Auxiliary chapters set the context for these theoretical contributions within the wider context of experimental physics. The space mission LISA (Jennrich) has been designed to detect the gravitational waves from EMRI captures, while other LISA sources may have electromagnetic counterparts (van Putten). Motion in modern gravitation must confront alternative theories (Esposito-Farèse) and it must to be comprehensible within a quantum context (Noui), and demands an account of the relation between vacuum fluctuations and inertia (Jaekel and Reynaud). A volume centred on the fundamental role of mass in physics should face issues related to the basic laws of mechanics proposed by Newton (Lämmerzahl) and precision measurements (Davis).

The role of the Higgs boson within physics is to give a mass to elementary particles (Djouadi), by interacting with all particles required to have a mass and thereby inducing inertia.

Moreover, most mass in the universe is dark, and only indirectly detected. A proposed alternative to dark matter theories is due to a modified theory of gravity (Esposito-Farèse) such as MOND (MOdified Newtonian Dynamics). Even if general relativity does not explain gravity, there still remains the fundamental problem of reconciling any theory of gravity with the physics of quantum fields (Noui), itself so well verified experimentally.

One of Publishers Weekly’s “Most Anticipated Books of the Fall”

As you read these words, copies of you are being created.
Sean Carroll, theoretical physicist and one of this world’s most celebrated writers on science, rewrites the history of 20th century physics. Already hailed as a masterpiece, Something Deeply Hidden shows for the first time that facing up to the essential puzzle of quantum mechanics utterly transforms how we think about space and time.  His reconciling of quantum mechanics with Einstein’s theory of relativity changes, well, everything.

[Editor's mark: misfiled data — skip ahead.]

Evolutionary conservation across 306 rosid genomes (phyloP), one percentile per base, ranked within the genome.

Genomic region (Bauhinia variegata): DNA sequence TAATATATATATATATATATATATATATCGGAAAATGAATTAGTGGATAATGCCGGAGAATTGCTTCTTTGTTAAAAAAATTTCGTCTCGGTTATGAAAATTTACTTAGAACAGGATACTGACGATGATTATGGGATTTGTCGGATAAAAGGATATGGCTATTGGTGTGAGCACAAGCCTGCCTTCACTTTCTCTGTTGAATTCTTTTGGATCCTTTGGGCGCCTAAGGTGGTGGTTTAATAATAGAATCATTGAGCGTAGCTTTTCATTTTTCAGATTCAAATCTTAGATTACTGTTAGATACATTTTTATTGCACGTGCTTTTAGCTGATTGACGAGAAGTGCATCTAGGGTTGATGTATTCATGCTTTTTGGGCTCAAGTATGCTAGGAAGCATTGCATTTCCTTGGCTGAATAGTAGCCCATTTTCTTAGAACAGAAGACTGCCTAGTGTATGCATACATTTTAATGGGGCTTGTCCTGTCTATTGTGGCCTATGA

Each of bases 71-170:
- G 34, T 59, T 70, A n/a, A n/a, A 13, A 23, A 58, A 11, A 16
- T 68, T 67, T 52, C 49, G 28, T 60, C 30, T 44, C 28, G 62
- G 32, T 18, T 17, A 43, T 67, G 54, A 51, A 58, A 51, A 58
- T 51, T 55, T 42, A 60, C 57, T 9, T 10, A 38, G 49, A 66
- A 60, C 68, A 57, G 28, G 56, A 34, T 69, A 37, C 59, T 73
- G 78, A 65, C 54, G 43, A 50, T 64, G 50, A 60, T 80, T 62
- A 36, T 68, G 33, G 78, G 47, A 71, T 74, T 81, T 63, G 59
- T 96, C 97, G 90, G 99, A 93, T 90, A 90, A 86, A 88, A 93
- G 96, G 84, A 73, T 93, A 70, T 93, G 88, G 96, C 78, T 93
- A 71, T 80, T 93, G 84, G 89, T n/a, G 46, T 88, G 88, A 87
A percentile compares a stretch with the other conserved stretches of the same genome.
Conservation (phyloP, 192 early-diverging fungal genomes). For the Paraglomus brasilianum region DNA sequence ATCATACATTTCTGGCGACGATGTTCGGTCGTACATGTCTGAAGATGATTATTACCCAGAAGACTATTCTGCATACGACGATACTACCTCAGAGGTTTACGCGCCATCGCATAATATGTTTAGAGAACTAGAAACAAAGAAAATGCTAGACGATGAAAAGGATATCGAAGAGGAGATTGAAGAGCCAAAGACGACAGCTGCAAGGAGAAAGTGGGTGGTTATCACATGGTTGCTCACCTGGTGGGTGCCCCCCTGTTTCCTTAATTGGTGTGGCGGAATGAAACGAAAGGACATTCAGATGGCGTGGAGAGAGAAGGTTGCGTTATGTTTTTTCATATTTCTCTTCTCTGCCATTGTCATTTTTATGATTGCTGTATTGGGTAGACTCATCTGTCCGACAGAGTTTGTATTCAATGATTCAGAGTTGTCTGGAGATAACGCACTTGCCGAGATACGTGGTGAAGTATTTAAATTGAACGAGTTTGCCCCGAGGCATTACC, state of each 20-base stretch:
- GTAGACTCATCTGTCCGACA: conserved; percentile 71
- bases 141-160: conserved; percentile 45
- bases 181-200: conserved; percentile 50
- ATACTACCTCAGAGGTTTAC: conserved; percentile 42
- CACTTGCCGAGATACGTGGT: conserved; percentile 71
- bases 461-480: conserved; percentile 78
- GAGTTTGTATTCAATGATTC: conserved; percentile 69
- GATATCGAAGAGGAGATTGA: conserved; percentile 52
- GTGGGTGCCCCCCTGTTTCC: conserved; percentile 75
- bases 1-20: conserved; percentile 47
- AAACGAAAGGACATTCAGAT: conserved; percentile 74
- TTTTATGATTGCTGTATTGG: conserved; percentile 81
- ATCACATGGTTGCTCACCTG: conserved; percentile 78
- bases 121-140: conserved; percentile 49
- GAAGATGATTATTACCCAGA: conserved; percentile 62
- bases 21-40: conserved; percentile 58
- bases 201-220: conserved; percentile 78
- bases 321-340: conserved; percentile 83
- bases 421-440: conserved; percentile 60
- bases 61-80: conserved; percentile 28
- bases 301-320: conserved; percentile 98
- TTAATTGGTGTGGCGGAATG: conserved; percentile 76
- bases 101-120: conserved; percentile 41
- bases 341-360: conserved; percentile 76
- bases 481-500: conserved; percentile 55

Most physicists haven’t even recognized the uncomfortable truth: physics has been in crisis since 1927. Quantum mechanics  has always had obvious gaps—which have come to be simply ignored. Science popularizers keep telling us how weird it is,  how impossible it is to understand. Academics discourage students from working on the "dead end" of quantum foundations. Putting his professional reputation on the line with this audacious yet entirely reasonable book, Carroll says that the crisis can now come to an end. We just have to accept that there is more than one of us in the universe. There are many, many Sean Carrolls. Many of every one of us.
Copies of you are generated thousands of times per second. The Many Worlds Theory of quantum behavior says that every time there is a quantum event, a world splits off with everything in it the same, except in that other world the quantum event didn't happen. Step-by-step in Carroll's uniquely lucid way, he tackles the major objections to this otherworldly revelation until his case is inescapably established.
Rarely does a book so fully reorganize how we think about our place in the universe. We are on the threshold of a new understanding—of where we are in the cosmos, and what we are made of.